Thursday, August 6, 2015

Apple Is Making Apps for Android - Why Now and What Apps or Services We Like To See from Apple

When asked about iTunes on Windows, Steve Jobs said it was like giving someone in hell a glass of cold water or something to that effect.  Well, it does look like the Apple under Tim Cook realizes that Android with such a large market share globally is too much a market to ignore. 

We'll talk why Apple is doing this now and what apps we like to see migrate from iOS to Android.  First, why now?

Well, as well as Apple is doing financially, it does want to do better and the low hanging fruits are fewer and harder to find.  It's why Apple has moved into new markets like the wearable with the Apple Watch and the rumored look into the auto industry.  Still, as far as the mobile market is concerned, we are not even at half time yet.  So, Tim Cook is looking towards Android.

When Apple introduced the iPod, it did well but it did not really take off until Apple made iTunes available on Windows, allowing Windows users to enjoy using the most popular MP3 player in the world.  And while Apple made billions from the iPod family, the halo effect on other Apple products and services were not to be ignored.  We'll come back to services.

So, let's focus on the halo effect first.  The iPhone became such a financial success largely on the back of the iPod - the good will generated from the iPod allowed mobile warriors to consider the iPhone.  If the iPhone is as good as the iPod in their pockets, then they should give it a look. And now, hundreds of millions of iPhone users agree.  And on top of that, this good will that was transferred to the iPhone is now being transferred to the Apple Watch.  And who knows what other future Apple products will benefit simply because it's from Apple.  Had the iPod been a flop for whatever reason, well, then it's likely the iPhone would have met the market with a greater deal if suspicion and skepticism. 

By sell affluent and middle-class Android users on Apple apps and services, that could generate enough halo effect that when it comes time to upgrade their devices, they might consider the iPhone or iPad now that they have had a taste of Apple's ecosystem.  We are probably talking about iTunes stores and Apple Music to start.  Perhaps, even iCloud apps and services as well.  And if these Android users become iPhone converts, maybe they'll move deeper into Apple's open arms and embrace the Macs and Apple Watch or the iCar.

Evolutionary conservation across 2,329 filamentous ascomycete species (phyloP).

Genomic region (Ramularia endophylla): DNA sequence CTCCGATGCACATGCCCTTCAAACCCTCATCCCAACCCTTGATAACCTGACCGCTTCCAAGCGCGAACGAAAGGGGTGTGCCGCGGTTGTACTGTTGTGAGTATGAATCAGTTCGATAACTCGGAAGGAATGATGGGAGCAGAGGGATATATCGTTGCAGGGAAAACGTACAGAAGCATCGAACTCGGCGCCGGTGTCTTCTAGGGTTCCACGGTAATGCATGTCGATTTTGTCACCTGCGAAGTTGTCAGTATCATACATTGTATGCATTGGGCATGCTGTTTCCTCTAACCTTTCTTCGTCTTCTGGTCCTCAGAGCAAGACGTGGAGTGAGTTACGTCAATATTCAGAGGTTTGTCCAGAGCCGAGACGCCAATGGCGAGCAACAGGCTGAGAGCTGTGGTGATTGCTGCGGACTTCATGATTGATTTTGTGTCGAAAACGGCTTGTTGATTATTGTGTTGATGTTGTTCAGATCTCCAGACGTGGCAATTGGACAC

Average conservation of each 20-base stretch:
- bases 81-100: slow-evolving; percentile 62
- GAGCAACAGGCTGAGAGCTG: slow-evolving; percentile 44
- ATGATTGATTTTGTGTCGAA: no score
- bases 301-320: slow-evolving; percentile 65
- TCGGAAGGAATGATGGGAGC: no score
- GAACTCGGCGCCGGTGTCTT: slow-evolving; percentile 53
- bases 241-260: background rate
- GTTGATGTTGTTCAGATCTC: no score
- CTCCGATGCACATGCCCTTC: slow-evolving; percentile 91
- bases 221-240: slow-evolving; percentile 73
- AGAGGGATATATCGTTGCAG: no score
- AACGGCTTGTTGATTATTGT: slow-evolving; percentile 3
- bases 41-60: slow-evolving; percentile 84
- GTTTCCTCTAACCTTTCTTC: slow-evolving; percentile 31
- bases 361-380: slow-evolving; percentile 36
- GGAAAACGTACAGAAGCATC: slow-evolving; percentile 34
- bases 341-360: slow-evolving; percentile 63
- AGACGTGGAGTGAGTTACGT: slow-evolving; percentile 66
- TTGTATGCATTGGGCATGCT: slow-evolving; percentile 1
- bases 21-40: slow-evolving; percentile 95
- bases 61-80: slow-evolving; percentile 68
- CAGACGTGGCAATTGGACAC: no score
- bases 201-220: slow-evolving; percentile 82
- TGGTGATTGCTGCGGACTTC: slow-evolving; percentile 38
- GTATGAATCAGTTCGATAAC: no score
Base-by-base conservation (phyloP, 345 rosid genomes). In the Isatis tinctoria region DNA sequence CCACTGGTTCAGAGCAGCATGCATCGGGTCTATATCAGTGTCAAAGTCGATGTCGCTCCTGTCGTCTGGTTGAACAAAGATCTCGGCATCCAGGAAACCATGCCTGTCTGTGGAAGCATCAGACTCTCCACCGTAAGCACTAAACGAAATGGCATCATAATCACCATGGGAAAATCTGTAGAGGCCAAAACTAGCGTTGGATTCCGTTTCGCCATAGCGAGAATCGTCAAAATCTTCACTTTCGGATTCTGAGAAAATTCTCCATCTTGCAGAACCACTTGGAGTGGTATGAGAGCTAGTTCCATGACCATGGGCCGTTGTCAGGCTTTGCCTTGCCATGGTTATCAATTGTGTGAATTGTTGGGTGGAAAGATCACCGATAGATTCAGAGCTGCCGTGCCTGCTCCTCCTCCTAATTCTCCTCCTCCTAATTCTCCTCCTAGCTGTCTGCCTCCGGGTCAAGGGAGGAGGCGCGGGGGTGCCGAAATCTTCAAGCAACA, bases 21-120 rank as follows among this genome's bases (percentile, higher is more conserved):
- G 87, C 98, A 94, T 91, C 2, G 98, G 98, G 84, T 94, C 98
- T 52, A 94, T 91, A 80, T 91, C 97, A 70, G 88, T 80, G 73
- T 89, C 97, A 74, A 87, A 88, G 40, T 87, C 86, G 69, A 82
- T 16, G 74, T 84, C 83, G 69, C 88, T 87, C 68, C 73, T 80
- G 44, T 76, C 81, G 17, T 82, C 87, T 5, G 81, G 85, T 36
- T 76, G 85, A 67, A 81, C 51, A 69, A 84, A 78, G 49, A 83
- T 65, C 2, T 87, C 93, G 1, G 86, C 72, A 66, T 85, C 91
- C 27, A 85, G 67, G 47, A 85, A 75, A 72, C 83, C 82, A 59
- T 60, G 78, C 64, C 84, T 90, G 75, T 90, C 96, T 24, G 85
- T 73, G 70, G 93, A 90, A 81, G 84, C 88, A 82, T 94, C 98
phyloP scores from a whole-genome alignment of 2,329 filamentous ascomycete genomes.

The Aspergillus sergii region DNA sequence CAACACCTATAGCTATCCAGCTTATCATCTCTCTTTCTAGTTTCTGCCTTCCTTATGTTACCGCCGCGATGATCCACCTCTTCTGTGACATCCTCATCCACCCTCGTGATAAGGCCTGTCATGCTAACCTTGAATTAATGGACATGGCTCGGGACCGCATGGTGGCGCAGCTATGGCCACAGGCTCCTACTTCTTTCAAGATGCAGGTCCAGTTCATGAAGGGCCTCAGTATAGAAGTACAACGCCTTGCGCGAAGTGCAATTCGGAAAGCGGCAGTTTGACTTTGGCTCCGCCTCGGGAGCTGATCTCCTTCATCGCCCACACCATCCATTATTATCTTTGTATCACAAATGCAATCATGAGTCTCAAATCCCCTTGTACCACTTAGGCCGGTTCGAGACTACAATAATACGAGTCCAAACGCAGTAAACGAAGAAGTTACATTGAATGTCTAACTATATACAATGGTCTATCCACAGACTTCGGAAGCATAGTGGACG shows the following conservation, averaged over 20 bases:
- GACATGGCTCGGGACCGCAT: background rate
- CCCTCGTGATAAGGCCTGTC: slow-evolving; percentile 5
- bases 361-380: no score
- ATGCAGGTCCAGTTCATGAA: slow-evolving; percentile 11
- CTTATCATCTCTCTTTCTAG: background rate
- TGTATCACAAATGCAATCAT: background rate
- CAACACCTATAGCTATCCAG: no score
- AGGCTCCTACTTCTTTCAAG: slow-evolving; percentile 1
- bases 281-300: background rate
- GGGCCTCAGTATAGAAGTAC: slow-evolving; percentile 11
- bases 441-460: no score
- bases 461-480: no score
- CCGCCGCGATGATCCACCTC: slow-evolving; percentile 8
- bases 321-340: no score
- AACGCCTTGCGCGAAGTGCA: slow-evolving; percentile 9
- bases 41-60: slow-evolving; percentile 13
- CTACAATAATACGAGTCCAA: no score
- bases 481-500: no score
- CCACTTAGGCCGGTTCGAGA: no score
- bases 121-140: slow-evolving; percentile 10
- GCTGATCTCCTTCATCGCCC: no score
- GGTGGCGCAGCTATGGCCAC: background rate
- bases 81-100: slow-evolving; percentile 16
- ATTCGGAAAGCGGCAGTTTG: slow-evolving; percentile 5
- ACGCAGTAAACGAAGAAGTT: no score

Now we come to services.  Apple has been making a bigger hay about its services sector.  And with the 11 million possible Apple Music subscribers along with a growing app revenue, Apple is looking at making a serious chunk of cash from content only.  This is all before the Apple TV service that is looking less and less like an unicorn and more of a real deal.  Perhap by Christmas, Apple's services revenue could be leaps and bounds beyond what anyone on Wall Street is expecting. 

Now, if you can add a few million of the global Android market to pay for Apple services, that is a serious chunk of cash. 

The only argument is to what degree is Apple willing to offer Android users its apps and services and what its motives are.  The motives are laid out above - halo and to generate paying customers for services. But Apple's model to balance between giving Android users just enough to get a taste of the iOS side of things or whether it is happy with just Android users paying for services is debatable. 

The thing is that switching from one ecosystem to another can be an expensive proposition.  For some, its a no-brainer.  After investing a lot of money on content and buying apps, forget about it.  For others just starting out or have yet to buy too much into the Android system (or iOS), making a switch involves very little to no sacrifice.  Apple maybe just be planting the seed for that. 

Looking great for Apple, right?  In a great position to steal users from Google? Not necessarily.  Google has offered apps for the iOS for years, locking tens of millions of iPhone and iPad users into its services.  For iOS users who are heavily reliant on Google services and are considering a move to Android, it's an easier decision to make.  In fact, with Android apps more natively integrated Google services than on iOS, it would benefit them immensely.  In light of this, some might consider Apple creating apps for Android users a defensive move.

Whatever the reasons are for Apple, one thing is clear.  Competition is great on any platform especially with a deep-pocketed player like Apple.  

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